In the provinces, the plight of consumers was altogether more dramatic. In Leibovich's view, in the postwar years "badly dressed workers" struggled for life amid desperate poverty. Later, in the second half of the 1950s, when propaganda raised expectations, the gap between aspirations and the realities of consumer life brought dissatisfaction, disappointment, and anger (349). This made the population all the more inclined to turn away from politics and, while observing the rituals of socialist life, devote itself to private affairs.

Naturally, the books under review do not cover the full diversity of forms of Soviet everyday life. Nevertheless, while Andreeva's memoir will attract primarily scholars interested in memory and its gender aspect, Leibovich's study offers an important provincial perspective on the questions of continuity and change between "late Stalinism" and the "Thaw," as well as making a contribution to the current debate on how the socialist system worked and individual actors maneuvered within it. (6)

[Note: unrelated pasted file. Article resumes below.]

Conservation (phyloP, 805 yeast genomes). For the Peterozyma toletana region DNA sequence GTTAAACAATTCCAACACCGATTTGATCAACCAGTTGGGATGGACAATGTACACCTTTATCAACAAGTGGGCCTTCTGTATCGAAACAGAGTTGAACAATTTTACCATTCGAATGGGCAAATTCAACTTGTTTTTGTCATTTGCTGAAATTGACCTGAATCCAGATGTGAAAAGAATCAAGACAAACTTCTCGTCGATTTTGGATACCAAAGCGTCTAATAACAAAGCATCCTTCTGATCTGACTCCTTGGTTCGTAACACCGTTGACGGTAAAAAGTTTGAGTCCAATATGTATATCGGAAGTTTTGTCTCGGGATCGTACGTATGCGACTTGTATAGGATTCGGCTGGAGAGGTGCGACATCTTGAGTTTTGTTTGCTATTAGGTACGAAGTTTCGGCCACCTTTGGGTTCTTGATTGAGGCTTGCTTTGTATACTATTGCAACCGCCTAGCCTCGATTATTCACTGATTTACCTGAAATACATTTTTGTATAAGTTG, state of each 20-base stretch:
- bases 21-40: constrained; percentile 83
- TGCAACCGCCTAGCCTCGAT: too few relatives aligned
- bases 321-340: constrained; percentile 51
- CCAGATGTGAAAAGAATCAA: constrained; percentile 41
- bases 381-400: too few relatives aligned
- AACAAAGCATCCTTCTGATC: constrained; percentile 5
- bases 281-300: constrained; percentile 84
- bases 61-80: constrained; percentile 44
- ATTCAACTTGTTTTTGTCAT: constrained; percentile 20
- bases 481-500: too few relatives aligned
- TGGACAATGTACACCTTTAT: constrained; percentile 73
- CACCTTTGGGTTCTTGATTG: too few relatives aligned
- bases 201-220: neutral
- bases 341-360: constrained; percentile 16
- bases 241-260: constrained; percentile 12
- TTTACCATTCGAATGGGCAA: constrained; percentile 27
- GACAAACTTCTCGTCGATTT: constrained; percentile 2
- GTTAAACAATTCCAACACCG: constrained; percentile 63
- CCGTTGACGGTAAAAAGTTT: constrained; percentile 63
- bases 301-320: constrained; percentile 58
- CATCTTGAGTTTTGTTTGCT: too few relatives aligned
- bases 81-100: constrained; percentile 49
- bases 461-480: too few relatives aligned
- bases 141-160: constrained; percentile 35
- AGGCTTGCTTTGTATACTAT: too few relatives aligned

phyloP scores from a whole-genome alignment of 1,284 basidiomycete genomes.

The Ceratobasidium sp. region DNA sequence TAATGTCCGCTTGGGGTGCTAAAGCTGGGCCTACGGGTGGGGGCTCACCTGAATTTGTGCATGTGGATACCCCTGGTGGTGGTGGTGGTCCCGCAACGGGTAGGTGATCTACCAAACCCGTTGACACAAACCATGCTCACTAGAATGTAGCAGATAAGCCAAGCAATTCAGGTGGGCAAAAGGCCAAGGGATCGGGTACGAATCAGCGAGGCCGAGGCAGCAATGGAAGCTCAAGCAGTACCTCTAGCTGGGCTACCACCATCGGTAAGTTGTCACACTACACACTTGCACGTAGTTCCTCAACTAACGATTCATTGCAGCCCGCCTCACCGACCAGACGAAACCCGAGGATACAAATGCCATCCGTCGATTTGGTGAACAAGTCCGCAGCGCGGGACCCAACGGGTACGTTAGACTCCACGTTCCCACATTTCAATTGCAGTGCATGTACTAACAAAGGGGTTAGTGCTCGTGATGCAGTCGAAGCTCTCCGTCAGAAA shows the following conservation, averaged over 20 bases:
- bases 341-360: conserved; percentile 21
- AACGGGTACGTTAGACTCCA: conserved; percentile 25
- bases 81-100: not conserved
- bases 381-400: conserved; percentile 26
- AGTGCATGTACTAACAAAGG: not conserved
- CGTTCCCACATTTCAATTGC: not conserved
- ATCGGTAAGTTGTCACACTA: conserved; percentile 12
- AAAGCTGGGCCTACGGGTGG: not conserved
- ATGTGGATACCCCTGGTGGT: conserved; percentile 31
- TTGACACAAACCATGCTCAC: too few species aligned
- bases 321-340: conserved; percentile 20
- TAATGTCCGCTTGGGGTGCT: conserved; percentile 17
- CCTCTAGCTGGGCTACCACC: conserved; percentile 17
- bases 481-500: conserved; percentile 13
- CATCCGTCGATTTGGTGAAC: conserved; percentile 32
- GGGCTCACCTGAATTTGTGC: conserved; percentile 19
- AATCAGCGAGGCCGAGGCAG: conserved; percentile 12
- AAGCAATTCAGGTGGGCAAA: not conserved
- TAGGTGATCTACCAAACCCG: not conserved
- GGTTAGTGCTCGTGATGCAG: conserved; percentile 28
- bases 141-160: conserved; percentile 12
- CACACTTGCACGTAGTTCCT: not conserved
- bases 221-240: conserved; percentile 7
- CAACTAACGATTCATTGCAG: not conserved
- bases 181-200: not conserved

Translated by Stephen Lovell

ul. Elektrostal'skaia, d. 47-a, kv. 315

454047 Cheliabinsk, Russian Federation

nagornaja.oxana@mail.ru

(1) Il'ia Kalinin has rightly noted that a "sense of loss has done much to set up a mechanism of nostalgia for the recent past" ("Povsednevnost', kotoraia vsegda s toboi," Neprikosnovennyi zapas, no. 4 [2007], available at http://magazines.russ.ru/nz/2007/54/ka1-pr.html).

(2) Galina Iankovskaia, "Istoriograficheskie obrazy pozdnego stalinizma" (http://modrus.psu. ru/Publ/istor_obr.pdf). As Iankovskaia recognizes, the pioneering studies of the provincial dimension of this crucial era in Soviet history were El'dar Ismailov, Vlast' i narod: Poslevoennyi stalinizm v Azerbaidzhane, 1945-1953 (Baku: Adil'ogly, 2003); and Aleksandr Konovalov, Partiinaia nomenklatura Kuzbassa v gody "poslevoennogo stalinizma" i "ottepeli" (1945-64) (Kemerovo: Skif, 2005).